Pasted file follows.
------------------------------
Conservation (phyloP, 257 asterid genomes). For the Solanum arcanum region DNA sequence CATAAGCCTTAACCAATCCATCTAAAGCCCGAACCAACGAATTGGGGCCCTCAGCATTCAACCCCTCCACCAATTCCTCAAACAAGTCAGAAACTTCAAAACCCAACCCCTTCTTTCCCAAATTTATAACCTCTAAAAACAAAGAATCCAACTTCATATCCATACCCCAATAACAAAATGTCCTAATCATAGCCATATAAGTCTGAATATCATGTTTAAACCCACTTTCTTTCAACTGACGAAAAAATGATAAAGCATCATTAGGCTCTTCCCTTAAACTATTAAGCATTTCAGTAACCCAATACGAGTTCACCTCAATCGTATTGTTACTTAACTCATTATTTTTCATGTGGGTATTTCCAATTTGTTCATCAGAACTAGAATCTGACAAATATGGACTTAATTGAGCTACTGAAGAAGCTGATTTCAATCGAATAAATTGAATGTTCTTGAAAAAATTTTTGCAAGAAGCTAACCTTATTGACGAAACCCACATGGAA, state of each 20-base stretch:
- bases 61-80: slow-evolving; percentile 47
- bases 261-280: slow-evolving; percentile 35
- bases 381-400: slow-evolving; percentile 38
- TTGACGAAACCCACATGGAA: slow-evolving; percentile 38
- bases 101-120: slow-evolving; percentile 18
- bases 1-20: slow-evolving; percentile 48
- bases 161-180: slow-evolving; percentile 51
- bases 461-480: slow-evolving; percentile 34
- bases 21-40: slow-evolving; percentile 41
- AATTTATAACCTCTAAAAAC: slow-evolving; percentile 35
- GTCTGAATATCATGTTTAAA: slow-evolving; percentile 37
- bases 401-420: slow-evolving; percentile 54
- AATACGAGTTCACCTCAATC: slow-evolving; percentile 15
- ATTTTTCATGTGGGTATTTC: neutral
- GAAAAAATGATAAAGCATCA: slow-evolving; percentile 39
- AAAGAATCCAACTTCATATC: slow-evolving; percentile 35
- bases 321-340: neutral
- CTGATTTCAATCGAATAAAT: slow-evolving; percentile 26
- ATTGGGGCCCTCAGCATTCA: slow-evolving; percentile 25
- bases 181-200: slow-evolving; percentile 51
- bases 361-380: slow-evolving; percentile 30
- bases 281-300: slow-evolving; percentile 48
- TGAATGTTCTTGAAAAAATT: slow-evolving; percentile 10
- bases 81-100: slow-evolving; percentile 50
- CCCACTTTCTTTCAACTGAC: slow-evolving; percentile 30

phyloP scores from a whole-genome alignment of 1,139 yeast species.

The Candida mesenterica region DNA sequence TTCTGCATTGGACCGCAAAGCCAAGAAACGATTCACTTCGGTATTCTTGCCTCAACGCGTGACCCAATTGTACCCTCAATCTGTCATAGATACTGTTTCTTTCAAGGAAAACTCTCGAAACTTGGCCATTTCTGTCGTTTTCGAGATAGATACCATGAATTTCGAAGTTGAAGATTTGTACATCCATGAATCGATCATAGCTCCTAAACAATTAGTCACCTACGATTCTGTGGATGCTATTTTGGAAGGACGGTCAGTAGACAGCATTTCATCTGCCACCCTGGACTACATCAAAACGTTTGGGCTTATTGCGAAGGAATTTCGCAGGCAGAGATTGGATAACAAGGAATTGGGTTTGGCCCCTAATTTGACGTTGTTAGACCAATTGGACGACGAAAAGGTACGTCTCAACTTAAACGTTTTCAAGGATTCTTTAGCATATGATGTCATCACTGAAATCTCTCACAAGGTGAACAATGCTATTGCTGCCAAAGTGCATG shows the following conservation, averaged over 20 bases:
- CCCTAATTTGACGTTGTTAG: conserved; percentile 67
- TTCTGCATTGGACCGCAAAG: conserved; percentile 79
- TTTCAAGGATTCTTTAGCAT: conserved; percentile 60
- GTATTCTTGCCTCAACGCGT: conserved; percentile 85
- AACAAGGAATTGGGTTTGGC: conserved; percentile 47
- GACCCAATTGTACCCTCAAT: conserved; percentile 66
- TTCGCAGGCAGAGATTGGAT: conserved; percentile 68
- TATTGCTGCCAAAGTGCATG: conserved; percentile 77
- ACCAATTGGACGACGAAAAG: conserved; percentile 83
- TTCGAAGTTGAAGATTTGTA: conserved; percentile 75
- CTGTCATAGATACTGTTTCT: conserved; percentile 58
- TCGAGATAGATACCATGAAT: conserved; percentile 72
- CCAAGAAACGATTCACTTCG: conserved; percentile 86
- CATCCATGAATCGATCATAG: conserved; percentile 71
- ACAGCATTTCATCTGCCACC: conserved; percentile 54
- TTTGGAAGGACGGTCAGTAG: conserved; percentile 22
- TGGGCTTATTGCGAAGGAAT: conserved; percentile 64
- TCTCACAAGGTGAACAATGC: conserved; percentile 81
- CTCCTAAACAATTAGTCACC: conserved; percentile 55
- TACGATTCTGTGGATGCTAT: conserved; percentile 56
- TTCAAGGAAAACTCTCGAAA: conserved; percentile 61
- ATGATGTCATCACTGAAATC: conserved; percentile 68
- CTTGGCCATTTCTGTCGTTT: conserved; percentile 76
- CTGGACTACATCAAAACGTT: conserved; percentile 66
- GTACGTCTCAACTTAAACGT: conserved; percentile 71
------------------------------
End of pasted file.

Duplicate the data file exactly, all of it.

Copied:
Conservation (phyloP, 257 asterid genomes). For the Solanum arcanum region DNA sequence CATAAGCCTTAACCAATCCATCTAAAGCCCGAACCAACGAATTGGGGCCCTCAGCATTCAACCCCTCCACCAATTCCTCAAACAAGTCAGAAACTTCAAAACCCAACCCCTTCTTTCCCAAATTTATAACCTCTAAAAACAAAGAATCCAACTTCATATCCATACCCCAATAACAAAATGTCCTAATCATAGCCATATAAGTCTGAATATCATGTTTAAACCCACTTTCTTTCAACTGACGAAAAAATGATAAAGCATCATTAGGCTCTTCCCTTAAACTATTAAGCATTTCAGTAACCCAATACGAGTTCACCTCAATCGTATTGTTACTTAACTCATTATTTTTCATGTGGGTATTTCCAATTTGTTCATCAGAACTAGAATCTGACAAATATGGACTTAATTGAGCTACTGAAGAAGCTGATTTCAATCGAATAAATTGAATGTTCTTGAAAAAATTTTTGCAAGAAGCTAACCTTATTGACGAAACCCACATGGAA, state of each 20-base stretch:
- bases 61-80: slow-evolving; percentile 47
- bases 261-280: slow-evolving; percentile 35
- bases 381-400: slow-evolving; percentile 38
- TTGACGAAACCCACATGGAA: slow-evolving; percentile 38
- bases 101-120: slow-evolving; percentile 18
- bases 1-20: slow-evolving; percentile 48
- bases 161-180: slow-evolving; percentile 51
- bases 461-480: slow-evolving; percentile 34
- bases 21-40: slow-evolving; percentile 41
- AATTTATAACCTCTAAAAAC: slow-evolving; percentile 35
- GTCTGAATATCATGTTTAAA: slow-evolving; percentile 37
- bases 401-420: slow-evolving; percentile 54
- AATACGAGTTCACCTCAATC: slow-evolving; percentile 15
- ATTTTTCATGTGGGTATTTC: neutral
- GAAAAAATGATAAAGCATCA: slow-evolving; percentile 39
- AAAGAATCCAACTTCATATC: slow-evolving; percentile 35
- bases 321-340: neutral
- CTGATTTCAATCGAATAAAT: slow-evolving; percentile 26
- ATTGGGGCCCTCAGCATTCA: slow-evolving; percentile 25
- bases 181-200: slow-evolving; percentile 51
- bases 361-380: slow-evolving; percentile 30
- bases 281-300: slow-evolving; percentile 48
- TGAATGTTCTTGAAAAAATT: slow-evolving; percentile 10
- bases 81-100: slow-evolving; percentile 50
- CCCACTTTCTTTCAACTGAC: slow-evolving; percentile 30

phyloP scores from a whole-genome alignment of 1,139 yeast species.

The Candida mesenterica region DNA sequence TTCTGCATTGGACCGCAAAGCCAAGAAACGATTCACTTCGGTATTCTTGCCTCAACGCGTGACCCAATTGTACCCTCAATCTGTCATAGATACTGTTTCTTTCAAGGAAAACTCTCGAAACTTGGCCATTTCTGTCGTTTTCGAGATAGATACCATGAATTTCGAAGTTGAAGATTTGTACATCCATGAATCGATCATAGCTCCTAAACAATTAGTCACCTACGATTCTGTGGATGCTATTTTGGAAGGACGGTCAGTAGACAGCATTTCATCTGCCACCCTGGACTACATCAAAACGTTTGGGCTTATTGCGAAGGAATTTCGCAGGCAGAGATTGGATAACAAGGAATTGGGTTTGGCCCCTAATTTGACGTTGTTAGACCAATTGGACGACGAAAAGGTACGTCTCAACTTAAACGTTTTCAAGGATTCTTTAGCATATGATGTCATCACTGAAATCTCTCACAAGGTGAACAATGCTATTGCTGCCAAAGTGCATG shows the following conservation, averaged over 20 bases:
- CCCTAATTTGACGTTGTTAG: conserved; percentile 67
- TTCTGCATTGGACCGCAAAG: conserved; percentile 79
- TTTCAAGGATTCTTTAGCAT: conserved; percentile 60
- GTATTCTTGCCTCAACGCGT: conserved; percentile 85
- AACAAGGAATTGGGTTTGGC: conserved; percentile 47
- GACCCAATTGTACCCTCAAT: conserved; percentile 66
- TTCGCAGGCAGAGATTGGAT: conserved; percentile 68
- TATTGCTGCCAAAGTGCATG: conserved; percentile 77
- ACCAATTGGACGACGAAAAG: conserved; percentile 83
- TTCGAAGTTGAAGATTTGTA: conserved; percentile 75
- CTGTCATAGATACTGTTTCT: conserved; percentile 58
- TCGAGATAGATACCATGAAT: conserved; percentile 72
- CCAAGAAACGATTCACTTCG: conserved; percentile 86
- CATCCATGAATCGATCATAG: conserved; percentile 71
- ACAGCATTTCATCTGCCACC: conserved; percentile 54
- TTTGGAAGGACGGTCAGTAG: conserved; percentile 22
- TGGGCTTATTGCGAAGGAAT: conserved; percentile 64
- TCTCACAAGGTGAACAATGC: conserved; percentile 81
- CTCCTAAACAATTAGTCACC: conserved; percentile 55
- TACGATTCTGTGGATGCTAT: conserved; percentile 56
- TTCAAGGAAAACTCTCGAAA: conserved; percentile 61
- ATGATGTCATCACTGAAATC: conserved; percentile 68
- CTTGGCCATTTCTGTCGTTT: conserved; percentile 76
- CTGGACTACATCAAAACGTT: conserved; percentile 66
- GTACGTCTCAACTTAAACGT: conserved; percentile 71